DHS cancels Obama policies, orders agents to expand deportations
Homeland Security Secretary John F. Kelly officially ordered federal agents this week to begin arresting and deporting more illegal immigrants, releasing them from the handcuffs the Obama administration had imposed, and making headway on one of President Trump’s chief campaign promises.
While young adult illegal immigrant “Dreamers” are still exempted, agents were told there are no longer any other special classes of people that should be considered off limits for deportation.
Those caught at the border are to be swiftly shipped back, Mr. Kelly said, and he freed agents to target a broader universe of illegal immigrants for deportation from within the interior of the U.S. The secretary said agents are still to give priority to those with criminal rap sheets, but are free to use discretion — taken away from them in the Obama years — to detain anyone they believe to be in the country illegally.
“It is not intended to produce mass roundups,” a Homeland Security official said, briefing reporters on two new memos Mr. Kelly signed Monday.
The memos set the groundwork for building a wall and call for hiring 5,000 more Border Patrol agents, 10,000 more Immigration and Customs Enforcement (ICE) agents and 500 more officers for the Air and Marine operations at Customs and Border Protection (CBP). Funding those priorities will depend on Congress.
Secretary Kelly also said local police who want to help enforce immigration laws will be welcomed, rather than rebuffed, as they were under the Obama administration.
Drafts of the memos had leaked in recent days, sparking feverish outcry from immigrant-rights groups who said they were a major step back in respecting illegal immigrants.
On Capitol Hill, Democrats vowed scrutiny and resistance.
“We need an immediate public examination in Congress of these heavy-handed, anti-family policies,” said Sen. Richard J. Durbin, Illinois Democrat. “The Senate should also pass the bill I’ve sponsored to repeal the mass deportation order. The Republican-controlled Congress has an urgent responsibility to do its constitutional duty and act as an independent check on President Trump.”
The two memos are watered down slightly compared to draft versions that leaked last week. Rather than being instructed they “should” arrest most illegal immigrants, as they were in an earlier version, agents are now told they “may” arrest anyone they deem a priority.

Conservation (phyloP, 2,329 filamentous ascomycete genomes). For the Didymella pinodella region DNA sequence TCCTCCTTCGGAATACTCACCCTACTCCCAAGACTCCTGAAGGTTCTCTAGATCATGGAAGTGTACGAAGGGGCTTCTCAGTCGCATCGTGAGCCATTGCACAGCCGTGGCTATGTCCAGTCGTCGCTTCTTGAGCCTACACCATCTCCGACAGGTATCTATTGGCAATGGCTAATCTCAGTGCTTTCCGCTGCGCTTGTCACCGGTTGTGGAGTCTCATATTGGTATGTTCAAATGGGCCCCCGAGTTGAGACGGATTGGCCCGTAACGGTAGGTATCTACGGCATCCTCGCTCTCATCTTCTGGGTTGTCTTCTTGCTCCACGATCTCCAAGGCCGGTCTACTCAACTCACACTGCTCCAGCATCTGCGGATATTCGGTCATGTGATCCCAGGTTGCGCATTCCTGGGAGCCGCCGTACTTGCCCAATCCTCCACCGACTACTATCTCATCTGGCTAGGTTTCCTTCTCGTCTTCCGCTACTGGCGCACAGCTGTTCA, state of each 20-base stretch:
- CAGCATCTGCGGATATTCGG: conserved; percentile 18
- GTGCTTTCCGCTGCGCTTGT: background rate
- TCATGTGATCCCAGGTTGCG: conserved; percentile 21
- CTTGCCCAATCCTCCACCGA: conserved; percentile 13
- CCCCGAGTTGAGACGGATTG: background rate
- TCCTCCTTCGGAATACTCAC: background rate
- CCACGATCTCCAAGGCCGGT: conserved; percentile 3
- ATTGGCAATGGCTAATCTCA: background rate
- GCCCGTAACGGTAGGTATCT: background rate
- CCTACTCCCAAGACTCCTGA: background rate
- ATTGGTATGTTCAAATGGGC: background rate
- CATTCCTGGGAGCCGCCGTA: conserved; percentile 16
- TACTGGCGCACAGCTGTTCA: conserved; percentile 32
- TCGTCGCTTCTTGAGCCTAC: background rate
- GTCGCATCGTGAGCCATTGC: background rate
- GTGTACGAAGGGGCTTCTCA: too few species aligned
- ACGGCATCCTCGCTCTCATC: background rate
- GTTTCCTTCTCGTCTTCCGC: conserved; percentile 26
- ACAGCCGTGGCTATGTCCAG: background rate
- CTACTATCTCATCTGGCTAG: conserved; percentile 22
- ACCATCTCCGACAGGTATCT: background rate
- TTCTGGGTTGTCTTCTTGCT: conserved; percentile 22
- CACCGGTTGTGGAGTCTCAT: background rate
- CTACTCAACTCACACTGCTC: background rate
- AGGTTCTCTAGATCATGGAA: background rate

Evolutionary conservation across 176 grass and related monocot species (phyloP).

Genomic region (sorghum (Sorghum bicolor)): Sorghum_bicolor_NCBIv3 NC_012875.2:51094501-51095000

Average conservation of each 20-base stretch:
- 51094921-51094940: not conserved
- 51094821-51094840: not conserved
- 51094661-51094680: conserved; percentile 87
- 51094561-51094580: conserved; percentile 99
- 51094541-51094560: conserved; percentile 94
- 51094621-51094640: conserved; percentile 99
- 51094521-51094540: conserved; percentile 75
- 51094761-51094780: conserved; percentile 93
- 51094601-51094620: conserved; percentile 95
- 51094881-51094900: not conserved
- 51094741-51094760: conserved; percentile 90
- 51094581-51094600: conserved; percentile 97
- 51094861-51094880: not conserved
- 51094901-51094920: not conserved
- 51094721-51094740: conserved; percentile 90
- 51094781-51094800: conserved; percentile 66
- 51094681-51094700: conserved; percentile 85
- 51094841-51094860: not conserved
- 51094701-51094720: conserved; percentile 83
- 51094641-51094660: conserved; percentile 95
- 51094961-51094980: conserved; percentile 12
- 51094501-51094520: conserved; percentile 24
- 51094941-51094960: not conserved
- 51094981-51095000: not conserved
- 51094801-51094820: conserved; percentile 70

But overall, the memos are designed to carry out Mr. Trump’s first two immigration executive orders, signed Jan. 25.
The new memos do not address his “extreme vetting” policy, signed Jan. 27, which has become ensnared in court battles. An updated memo on vetting is expected later this week.
Under President Obama, immigration enforcement was chiefly a border matter. If migrants could sneak into the interior or, even if they were caught at the border, if they were part of a class Mr. Obama deemed protected, they were given low priority and allowed to disappear into the country with millions of other illegal immigrants.
Mr. Trump dramatically expands that “border” area both south and north. The policies will put pressure on Mexico to do more to stop the flow of people coming through its territory, and will also unleash immigration agents and prosecutors in the interior of the U.S. to arrest and deport migrants who would have been considered special classes under Mr. Obama.
But many of those details remain to be worked out.
Use of expedited removal — a swift deportation — will be expanded to cover more people. But the department will first go through a complex regulation process to figure out exactly how far it wants to go.
“We will see what happens there. We’re not going to start changing this today,” a Homeland Security official said.
Likewise, the official said they won’t immediately begin using a part of the memo that calls for shipping illegal immigrants caught at the U.S.-Mexico border back into Mexico while they are awaiting their deportation cases. That will “happen in time,” the official said.
“This would say ok, if you want to make a claim for asylum or relief from removal or whatever that case may be, we’re going to hear your case, but you’re going to wait in Mexico,” the official said.
Officials said there is no numerical goal for total deportations, and pushed back against charges from immigrant-rights advocates that mass deportations are in the offing.
“We don’t need a sense of panic necessarily in our communities here,” one department official said, briefing reporters on condition of anonymity. “What we’re doing is we’re simply executing the laws passed by the United States Congress.”